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SSL Decryption with PVS
If an attacker is able to intercept all data being sent between a browser and a web server, they can see and use that information. Transport Layer Security (TLS) and its predecessor, Secure Sockets Layer (SSL), provide privacy and data integrity allowing secure transmission of sensitive information such as credit card numbers, social security numbers, and login credentials. SSL decryption uses keys to decode the traffic between the client and server so you are only going to be able to decrypt traffic if you have access to the private key used to encrypt it.
PVS and SSL Encrypted Traffic
As websites and services begin to default to encrypted connections, you can use a decryption appliance with PVSPassive Vulnerability Scanner to improve visibility to your network infrastructure by decrypting encrypted traffic and eliminating blind spots. The following image shows a typical PVS configuration in which encrypted traffic will not be detected:
In order for PVS to successfully detect threats and vulnerabilities within encrypted traffic, a decryption appliance must be employed which will decrypt the SSL traffic and enable PVS to successfully process these packets. The following image shows a PVS configuration using a decryption appliance:
A decryption appliance will provide PVS the ability to successfully process encrypted traffic, however, additional technologies also exist that could still prevent PVS from being able to process packets from some sessions. The following are two of the most common ways that sessions are further secured that will prevent traffic from being able to be processed by PVS.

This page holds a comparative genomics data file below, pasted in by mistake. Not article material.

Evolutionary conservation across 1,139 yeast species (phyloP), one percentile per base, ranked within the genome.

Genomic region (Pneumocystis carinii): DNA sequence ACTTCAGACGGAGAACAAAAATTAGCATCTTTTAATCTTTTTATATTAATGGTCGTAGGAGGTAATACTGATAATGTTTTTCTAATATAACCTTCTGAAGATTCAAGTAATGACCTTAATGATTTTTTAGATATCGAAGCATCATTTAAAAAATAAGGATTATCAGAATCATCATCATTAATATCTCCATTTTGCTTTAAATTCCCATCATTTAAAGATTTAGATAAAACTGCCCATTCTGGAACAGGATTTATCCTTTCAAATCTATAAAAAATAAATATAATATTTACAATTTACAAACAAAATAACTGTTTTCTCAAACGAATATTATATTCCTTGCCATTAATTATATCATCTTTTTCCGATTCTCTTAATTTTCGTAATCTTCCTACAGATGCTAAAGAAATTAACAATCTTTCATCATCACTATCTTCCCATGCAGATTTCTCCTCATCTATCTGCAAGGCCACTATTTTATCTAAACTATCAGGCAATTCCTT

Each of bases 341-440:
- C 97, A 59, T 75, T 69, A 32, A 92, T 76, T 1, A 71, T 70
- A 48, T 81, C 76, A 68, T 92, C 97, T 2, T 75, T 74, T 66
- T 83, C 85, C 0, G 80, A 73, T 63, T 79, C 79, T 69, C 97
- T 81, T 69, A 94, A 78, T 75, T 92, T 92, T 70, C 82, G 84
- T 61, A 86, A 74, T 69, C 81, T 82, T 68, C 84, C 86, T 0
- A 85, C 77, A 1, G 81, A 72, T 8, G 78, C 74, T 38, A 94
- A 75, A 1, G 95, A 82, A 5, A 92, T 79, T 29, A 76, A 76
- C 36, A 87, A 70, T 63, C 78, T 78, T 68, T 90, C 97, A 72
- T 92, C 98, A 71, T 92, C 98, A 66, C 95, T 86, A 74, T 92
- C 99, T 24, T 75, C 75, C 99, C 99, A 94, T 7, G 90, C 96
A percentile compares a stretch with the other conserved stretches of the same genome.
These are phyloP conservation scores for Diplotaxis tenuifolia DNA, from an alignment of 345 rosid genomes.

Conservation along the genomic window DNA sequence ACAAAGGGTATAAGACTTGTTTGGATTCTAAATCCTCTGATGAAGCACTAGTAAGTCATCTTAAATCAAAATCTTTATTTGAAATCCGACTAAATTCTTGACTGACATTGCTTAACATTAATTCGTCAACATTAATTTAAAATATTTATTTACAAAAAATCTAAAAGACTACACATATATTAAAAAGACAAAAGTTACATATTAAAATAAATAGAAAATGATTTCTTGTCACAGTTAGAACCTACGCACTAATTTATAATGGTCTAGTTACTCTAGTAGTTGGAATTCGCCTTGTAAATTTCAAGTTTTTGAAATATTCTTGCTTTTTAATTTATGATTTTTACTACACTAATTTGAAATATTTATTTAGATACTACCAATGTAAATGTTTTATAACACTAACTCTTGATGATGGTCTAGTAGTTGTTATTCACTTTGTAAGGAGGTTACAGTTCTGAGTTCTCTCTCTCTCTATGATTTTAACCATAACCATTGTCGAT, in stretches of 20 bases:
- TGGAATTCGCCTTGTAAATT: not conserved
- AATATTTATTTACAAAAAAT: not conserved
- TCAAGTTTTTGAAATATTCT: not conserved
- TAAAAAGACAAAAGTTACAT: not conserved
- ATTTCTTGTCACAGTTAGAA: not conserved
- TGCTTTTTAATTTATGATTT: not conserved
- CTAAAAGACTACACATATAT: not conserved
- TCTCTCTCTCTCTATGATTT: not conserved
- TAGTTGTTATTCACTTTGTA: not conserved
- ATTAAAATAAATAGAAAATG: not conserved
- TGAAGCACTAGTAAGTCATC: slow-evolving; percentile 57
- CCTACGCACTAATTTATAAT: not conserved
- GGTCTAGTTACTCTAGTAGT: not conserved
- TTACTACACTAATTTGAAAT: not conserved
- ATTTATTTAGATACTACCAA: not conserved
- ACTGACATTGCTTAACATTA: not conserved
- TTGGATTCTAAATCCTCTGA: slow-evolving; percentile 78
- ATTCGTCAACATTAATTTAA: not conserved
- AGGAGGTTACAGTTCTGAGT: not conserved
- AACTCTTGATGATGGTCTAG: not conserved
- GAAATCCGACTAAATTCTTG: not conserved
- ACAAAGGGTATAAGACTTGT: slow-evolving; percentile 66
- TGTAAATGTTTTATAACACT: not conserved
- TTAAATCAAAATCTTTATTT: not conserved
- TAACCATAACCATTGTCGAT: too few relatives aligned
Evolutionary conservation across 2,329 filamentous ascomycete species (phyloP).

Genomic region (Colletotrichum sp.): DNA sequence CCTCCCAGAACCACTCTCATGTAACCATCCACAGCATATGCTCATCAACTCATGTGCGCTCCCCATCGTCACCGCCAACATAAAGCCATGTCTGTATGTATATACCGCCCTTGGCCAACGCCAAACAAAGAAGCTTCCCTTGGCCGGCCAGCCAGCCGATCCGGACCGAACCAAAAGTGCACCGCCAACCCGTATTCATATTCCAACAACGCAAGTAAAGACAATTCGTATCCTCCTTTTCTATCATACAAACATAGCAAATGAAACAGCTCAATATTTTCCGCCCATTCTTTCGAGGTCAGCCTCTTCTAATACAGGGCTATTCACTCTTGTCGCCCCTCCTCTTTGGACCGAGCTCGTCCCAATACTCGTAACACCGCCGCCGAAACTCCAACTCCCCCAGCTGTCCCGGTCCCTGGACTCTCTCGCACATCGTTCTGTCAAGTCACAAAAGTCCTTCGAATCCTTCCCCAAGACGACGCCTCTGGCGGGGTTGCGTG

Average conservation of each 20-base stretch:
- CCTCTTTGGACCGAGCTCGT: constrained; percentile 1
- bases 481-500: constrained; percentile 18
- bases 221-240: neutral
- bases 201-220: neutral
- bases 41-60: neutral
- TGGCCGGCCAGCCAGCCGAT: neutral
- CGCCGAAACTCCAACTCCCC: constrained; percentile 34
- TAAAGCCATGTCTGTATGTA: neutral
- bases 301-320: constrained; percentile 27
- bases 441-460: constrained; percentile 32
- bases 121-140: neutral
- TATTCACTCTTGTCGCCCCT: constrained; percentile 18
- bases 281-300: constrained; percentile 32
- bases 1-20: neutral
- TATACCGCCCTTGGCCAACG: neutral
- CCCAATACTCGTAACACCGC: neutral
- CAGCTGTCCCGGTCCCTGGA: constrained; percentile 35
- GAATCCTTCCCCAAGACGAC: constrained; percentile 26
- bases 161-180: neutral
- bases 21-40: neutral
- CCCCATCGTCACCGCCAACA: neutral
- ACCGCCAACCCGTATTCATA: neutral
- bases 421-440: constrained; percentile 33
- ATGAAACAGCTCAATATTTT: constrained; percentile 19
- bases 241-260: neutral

HTTP Strict Transport Security (HSTS)
HSTS is a web security policy mechanism which allows web servers to require clients to communicate via encrypted channels. HSTS is used in order to prevent SSL stripping attacks which convert a secure HTTPS connection into a plain HTTP connection.
HSTS Preloading and Public Key Pinning
When connecting to an HSTS host for the first time, the browser will not know whether or not to use a secure connection. Consequently, an attacker could prevent the browser from ever connecting securely. To mitigate this attack, browsers include a preloaded list of websites that want HSTS enforced by default, like Google, Dropbox, and Facebook, which can prevent detection by PVS. Also, browsers include a variation of certificate pinning using the HSTS mechanism. A preloaded set of public key hashes in the HSTS configuration limits the valid certificates to only those which indicate the specified public key.